Following on from last weeks entry, this week we take a look at 16th, 17th and 19th century European depictions of Christ’s birth.
Adoration of the Magi and The Adoration of the Shepherds, El Greco 1568 and 1614
In the case of El Greco, the nativity offers us a fixed subject, through which we can see a transformation in style. Being such an important and famous religious story, the Nativity is often painted several times by many painters. El Greco painted an ‘Adoration of the Magi’ scene in 1568, and then later completed an ‘Adoration of the Shepherds’ scene.
The first of these, now residing in Mexico City’s Soumaya Musuem, is much more conventional, with clear inspirations taken from El Greco’s Cretan early years, but already beginning to take inspirations from the western works that he would have seen on moving to Italy in 1567. The Kings around Jesus, and Mary herself are relatively accurately proportioned, with their poses being natural, or at least make sense perspectively. The almost unidentifiable animals in the background of the scene, (perhaps horses, perhaps camels) begin to give a hint at the bizarre and extremely distinctive style he would later adopt.
The second possesses a style much more recognisably that of El Greco’s. Influenced by the Mannerist artists he surrounded himself with on moving to Italy, his exaggerated forms, although stationary, appear to dance due to the intense attention El Greco pays to sculpting muscle and limb.The bold colours are amplified by the dark backgrounds, with general contrast being used to create a drama, accentuated by the dramatic light appearing to emanate from the Christ Child Himself. The painting itself is a smaller version of one that El Greco painted to be placed above his own tomb, showing the importance the image held for him.
Nativity, Georges de La Tour 1644
Like El Greco, La Tour painted several nativity scenes, each in his instantly recognisable style. One of the first examples is the ‘Nativity’ (1644), an intimate and realistic depiction of Jesus in his manger, surrounded by those who assembled at his birth. The shadows and highlights are realistically rendered with the intensity typical of the Baroque. The colours, like Greco’s, are rich but act in a way that creates a warmth rather than a active vibrancy. The only light source in the painting is admitted from a candle almost entirely concealed by a hand, so it initially appears the source of light is Christ himself. This seems to be La Tour allowing the picture to possess both a realism, and religious symbolism. He uses the same technique in a painting also featuring Christ, a year later, ‘The New Born Christ’ (1645-48).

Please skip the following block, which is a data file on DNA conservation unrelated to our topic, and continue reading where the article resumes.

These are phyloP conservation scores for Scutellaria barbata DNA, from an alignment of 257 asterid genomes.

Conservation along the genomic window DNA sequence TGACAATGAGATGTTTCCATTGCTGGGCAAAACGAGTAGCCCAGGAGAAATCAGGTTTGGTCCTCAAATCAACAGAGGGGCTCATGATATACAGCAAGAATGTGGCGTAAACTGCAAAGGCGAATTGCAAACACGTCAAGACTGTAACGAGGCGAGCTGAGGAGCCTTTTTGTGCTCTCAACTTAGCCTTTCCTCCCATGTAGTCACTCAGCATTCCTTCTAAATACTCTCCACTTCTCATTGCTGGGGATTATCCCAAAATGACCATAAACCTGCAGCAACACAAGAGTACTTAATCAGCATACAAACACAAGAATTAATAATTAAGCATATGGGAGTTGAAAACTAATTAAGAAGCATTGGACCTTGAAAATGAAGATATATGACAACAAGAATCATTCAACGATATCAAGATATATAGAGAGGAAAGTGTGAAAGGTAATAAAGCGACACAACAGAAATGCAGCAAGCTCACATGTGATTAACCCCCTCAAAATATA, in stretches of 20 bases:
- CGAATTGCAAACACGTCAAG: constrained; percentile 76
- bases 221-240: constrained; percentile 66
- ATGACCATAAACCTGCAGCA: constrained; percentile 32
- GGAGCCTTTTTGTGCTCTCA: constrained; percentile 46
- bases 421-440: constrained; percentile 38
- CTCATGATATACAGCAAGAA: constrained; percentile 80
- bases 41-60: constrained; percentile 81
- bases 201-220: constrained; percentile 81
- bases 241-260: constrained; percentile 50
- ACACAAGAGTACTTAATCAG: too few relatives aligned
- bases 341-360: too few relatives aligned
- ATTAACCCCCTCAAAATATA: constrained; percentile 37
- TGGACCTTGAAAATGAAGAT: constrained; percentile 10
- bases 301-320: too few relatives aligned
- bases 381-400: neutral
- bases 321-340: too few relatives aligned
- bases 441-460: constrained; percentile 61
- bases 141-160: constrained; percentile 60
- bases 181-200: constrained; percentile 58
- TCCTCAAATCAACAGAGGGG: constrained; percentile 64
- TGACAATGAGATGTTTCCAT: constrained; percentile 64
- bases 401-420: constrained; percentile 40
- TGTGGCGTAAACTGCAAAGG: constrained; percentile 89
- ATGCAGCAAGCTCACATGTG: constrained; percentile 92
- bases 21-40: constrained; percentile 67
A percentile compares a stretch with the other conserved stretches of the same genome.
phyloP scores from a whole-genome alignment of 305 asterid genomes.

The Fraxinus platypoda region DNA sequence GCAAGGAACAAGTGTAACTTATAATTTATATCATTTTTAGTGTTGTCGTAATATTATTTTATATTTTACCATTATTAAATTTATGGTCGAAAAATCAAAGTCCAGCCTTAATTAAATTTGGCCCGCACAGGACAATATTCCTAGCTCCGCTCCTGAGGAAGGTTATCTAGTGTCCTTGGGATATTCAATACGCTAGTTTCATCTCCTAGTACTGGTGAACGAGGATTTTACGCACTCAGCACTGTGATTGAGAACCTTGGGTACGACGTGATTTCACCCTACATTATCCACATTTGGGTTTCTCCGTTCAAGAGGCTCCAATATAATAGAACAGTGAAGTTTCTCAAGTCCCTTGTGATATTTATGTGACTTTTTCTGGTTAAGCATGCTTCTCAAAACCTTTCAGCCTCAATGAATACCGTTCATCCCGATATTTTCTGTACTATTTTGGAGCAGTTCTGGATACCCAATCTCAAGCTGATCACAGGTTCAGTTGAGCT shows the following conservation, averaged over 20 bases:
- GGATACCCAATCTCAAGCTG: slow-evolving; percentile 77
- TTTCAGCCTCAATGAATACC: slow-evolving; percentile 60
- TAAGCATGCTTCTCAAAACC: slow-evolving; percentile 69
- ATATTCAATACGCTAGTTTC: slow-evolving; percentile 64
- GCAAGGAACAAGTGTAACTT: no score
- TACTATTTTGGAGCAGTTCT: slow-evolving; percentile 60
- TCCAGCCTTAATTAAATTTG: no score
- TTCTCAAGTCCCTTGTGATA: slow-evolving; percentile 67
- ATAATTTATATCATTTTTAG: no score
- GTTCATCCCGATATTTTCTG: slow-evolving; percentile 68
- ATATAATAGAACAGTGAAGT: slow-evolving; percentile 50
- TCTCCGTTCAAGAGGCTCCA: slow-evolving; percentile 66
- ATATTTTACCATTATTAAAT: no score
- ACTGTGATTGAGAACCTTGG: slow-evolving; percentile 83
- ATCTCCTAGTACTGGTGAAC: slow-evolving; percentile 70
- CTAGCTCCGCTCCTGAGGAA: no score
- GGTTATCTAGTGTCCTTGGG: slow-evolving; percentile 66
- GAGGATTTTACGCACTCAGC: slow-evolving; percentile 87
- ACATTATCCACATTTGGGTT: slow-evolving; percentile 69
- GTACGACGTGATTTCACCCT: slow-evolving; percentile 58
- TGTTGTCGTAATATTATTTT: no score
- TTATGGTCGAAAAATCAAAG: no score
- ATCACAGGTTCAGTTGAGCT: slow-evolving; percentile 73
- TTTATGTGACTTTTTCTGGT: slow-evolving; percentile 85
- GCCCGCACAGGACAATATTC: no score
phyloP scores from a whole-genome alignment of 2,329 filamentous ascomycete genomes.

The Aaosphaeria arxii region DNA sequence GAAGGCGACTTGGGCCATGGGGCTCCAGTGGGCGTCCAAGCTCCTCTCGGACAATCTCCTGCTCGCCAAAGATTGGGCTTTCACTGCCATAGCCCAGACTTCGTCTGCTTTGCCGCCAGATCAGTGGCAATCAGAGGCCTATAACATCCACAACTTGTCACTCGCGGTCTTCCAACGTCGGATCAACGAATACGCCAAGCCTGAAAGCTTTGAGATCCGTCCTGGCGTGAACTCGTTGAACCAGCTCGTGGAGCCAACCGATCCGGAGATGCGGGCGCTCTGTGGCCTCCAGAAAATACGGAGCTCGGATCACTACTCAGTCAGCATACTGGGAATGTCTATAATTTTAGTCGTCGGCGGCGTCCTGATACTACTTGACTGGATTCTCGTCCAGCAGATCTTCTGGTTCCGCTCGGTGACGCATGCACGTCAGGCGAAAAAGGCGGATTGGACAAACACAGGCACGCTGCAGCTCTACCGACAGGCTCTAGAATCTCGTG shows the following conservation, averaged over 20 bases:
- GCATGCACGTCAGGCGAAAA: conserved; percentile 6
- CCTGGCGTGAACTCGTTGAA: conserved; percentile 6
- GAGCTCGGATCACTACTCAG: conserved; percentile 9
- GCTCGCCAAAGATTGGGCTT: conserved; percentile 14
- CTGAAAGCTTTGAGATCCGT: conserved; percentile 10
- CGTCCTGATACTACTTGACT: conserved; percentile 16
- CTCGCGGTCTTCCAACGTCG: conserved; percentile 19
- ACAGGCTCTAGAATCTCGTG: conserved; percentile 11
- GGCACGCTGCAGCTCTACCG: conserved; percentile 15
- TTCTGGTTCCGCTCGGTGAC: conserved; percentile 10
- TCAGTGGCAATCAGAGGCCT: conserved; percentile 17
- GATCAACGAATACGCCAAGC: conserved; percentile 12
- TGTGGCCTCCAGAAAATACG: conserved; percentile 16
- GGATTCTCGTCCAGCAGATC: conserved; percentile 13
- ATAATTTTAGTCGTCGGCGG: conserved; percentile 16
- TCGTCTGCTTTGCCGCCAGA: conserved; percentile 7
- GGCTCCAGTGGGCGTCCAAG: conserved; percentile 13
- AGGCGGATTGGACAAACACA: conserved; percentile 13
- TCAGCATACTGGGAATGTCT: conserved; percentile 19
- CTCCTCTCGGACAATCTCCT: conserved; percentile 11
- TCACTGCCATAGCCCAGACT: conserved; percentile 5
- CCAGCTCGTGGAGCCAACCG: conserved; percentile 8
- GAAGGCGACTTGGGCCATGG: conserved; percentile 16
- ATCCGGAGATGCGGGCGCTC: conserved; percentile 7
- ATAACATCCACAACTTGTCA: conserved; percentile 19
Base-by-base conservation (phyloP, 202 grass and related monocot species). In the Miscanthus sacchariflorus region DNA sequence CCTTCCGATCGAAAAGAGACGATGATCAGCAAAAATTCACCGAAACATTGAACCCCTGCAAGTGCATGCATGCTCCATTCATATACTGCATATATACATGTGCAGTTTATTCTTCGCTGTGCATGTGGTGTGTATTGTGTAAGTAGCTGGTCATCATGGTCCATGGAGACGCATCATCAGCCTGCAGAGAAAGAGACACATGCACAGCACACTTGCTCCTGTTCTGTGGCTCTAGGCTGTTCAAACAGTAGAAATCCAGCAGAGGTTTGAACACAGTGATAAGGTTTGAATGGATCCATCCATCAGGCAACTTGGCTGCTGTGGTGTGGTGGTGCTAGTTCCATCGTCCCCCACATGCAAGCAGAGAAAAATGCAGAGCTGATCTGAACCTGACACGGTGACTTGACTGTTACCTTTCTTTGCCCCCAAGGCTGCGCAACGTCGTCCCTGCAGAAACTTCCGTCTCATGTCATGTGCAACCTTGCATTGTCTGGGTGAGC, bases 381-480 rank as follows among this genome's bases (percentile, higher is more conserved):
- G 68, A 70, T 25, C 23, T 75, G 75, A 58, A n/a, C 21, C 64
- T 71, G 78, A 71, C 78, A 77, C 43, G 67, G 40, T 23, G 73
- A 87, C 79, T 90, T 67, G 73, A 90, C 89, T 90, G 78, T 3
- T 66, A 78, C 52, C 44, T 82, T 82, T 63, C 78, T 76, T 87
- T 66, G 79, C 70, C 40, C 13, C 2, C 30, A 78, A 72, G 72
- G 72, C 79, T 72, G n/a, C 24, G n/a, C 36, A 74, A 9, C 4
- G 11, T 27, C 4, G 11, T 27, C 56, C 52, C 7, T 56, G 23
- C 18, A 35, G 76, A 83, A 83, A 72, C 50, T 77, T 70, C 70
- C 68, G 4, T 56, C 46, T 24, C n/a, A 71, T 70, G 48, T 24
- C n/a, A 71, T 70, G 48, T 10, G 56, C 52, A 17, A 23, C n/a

Flight to Egypt, Carl Spitzweg 1875-1879
Painted between 1875 and 1879 Spitzweg depicts the flight Joseph and Mary made with the newly born Christ, to Egypt. He was most well known as a painter of ‘genre’ scenes, scenes that focused on the everyday life of ordinary people. However, he was also a Romanticist combining dramatic landscapes with the small lives of the average people he depicted. This painting is typical in all these respects, reducing Jesus and his family to the bottom third of the canvas, with the rest being taken up by the dramatic cliffs on either side of them. There is no heralding of angels, no halos, but instead three apparently mortal beings surrounded by what appears to be inhospitable nature. This paradoxically gives the ordinarily-depicted family, a power and importance, as they have the means and bravery to journey through such a landscape.